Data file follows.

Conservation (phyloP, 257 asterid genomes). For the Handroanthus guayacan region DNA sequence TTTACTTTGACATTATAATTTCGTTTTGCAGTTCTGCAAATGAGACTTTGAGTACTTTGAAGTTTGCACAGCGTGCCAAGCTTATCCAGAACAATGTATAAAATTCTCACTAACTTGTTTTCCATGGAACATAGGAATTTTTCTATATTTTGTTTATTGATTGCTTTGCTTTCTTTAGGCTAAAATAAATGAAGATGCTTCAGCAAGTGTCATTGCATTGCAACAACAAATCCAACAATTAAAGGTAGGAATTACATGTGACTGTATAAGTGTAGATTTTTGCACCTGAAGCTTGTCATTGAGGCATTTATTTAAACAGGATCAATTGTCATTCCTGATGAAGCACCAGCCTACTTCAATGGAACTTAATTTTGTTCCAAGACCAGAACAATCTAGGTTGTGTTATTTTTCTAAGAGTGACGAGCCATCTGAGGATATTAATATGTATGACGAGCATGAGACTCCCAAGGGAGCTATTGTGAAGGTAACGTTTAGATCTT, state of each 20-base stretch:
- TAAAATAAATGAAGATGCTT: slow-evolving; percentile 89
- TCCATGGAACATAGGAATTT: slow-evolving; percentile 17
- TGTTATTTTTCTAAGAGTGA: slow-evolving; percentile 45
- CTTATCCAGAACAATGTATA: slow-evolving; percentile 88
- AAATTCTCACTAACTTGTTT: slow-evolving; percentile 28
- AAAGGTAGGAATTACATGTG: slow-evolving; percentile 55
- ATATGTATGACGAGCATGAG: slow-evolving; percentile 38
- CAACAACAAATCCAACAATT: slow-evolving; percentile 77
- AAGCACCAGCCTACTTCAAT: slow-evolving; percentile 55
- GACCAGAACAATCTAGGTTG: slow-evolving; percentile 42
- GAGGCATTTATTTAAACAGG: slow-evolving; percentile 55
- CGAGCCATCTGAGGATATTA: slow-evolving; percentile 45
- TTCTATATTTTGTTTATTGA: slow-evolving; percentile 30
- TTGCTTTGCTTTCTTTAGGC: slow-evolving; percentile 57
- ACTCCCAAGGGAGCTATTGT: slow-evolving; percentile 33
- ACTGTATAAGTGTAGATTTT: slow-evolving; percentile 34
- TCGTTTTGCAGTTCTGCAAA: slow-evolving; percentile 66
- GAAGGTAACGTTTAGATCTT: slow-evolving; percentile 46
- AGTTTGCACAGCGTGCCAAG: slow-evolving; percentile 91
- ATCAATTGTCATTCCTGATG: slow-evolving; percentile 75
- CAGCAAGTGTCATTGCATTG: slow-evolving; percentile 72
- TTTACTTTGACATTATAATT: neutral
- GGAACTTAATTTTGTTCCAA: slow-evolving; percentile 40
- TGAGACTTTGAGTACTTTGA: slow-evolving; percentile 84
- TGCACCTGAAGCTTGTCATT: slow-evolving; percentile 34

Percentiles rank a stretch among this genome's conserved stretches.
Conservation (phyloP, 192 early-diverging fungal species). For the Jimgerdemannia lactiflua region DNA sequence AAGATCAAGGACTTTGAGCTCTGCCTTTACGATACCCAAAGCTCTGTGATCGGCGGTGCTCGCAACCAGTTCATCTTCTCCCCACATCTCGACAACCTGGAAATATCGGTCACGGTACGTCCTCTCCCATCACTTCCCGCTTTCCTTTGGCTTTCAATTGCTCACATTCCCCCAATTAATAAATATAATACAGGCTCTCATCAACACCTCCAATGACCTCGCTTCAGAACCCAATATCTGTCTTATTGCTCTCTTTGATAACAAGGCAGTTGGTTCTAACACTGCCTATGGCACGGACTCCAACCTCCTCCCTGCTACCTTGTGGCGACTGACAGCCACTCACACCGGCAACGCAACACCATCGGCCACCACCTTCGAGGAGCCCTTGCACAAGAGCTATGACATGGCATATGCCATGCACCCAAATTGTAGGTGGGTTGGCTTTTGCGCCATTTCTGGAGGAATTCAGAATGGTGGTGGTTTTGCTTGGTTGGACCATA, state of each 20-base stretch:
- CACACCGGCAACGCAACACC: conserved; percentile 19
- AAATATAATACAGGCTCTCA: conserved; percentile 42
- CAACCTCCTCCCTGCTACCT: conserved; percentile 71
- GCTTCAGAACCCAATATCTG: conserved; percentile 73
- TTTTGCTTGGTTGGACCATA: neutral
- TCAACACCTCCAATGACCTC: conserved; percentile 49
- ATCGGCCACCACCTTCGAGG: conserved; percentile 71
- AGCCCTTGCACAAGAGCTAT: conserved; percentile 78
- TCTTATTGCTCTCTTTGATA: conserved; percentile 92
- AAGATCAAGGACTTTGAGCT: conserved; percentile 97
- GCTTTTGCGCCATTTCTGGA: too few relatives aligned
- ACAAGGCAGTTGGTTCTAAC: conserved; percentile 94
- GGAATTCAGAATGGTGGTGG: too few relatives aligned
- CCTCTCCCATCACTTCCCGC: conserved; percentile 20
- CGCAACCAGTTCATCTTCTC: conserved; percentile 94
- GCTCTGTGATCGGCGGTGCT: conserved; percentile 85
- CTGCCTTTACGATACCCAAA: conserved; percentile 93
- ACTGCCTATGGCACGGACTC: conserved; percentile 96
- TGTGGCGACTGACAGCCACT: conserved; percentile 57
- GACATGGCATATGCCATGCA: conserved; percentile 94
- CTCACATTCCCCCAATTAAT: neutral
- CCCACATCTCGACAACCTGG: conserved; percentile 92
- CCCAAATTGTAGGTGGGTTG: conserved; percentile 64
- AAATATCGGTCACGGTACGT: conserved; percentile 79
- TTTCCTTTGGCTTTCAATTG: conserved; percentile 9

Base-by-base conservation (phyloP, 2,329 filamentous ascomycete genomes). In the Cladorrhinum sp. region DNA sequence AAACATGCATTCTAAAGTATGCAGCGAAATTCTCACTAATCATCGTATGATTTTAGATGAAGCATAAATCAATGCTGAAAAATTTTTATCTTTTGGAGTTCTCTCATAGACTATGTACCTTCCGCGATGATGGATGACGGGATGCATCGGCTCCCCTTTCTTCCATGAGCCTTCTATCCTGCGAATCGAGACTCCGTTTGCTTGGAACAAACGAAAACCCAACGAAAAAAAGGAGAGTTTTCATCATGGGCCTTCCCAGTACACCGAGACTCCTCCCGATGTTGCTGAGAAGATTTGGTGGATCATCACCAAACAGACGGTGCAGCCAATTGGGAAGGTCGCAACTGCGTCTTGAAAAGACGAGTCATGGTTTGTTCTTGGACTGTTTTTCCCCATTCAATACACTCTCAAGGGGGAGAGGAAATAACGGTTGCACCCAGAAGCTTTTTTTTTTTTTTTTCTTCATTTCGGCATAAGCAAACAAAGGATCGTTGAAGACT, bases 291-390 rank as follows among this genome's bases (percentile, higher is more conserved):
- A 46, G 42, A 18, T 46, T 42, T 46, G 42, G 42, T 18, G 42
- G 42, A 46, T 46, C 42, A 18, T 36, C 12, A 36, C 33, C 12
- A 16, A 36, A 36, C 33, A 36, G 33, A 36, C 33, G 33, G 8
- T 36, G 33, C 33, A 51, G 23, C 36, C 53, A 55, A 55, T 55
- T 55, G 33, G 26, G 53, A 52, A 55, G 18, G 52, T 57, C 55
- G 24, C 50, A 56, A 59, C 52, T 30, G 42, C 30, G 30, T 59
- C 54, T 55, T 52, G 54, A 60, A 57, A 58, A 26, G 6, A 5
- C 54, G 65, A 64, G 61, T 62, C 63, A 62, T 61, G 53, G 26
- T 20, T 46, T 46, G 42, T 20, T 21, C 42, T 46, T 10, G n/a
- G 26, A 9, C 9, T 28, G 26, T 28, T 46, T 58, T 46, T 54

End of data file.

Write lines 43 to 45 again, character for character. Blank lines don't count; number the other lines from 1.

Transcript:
- CGCAACCAGTTCATCTTCTC: conserved; percentile 94
- GCTCTGTGATCGGCGGTGCT: conserved; percentile 85
- CTGCCTTTACGATACCCAAA: conserved; percentile 93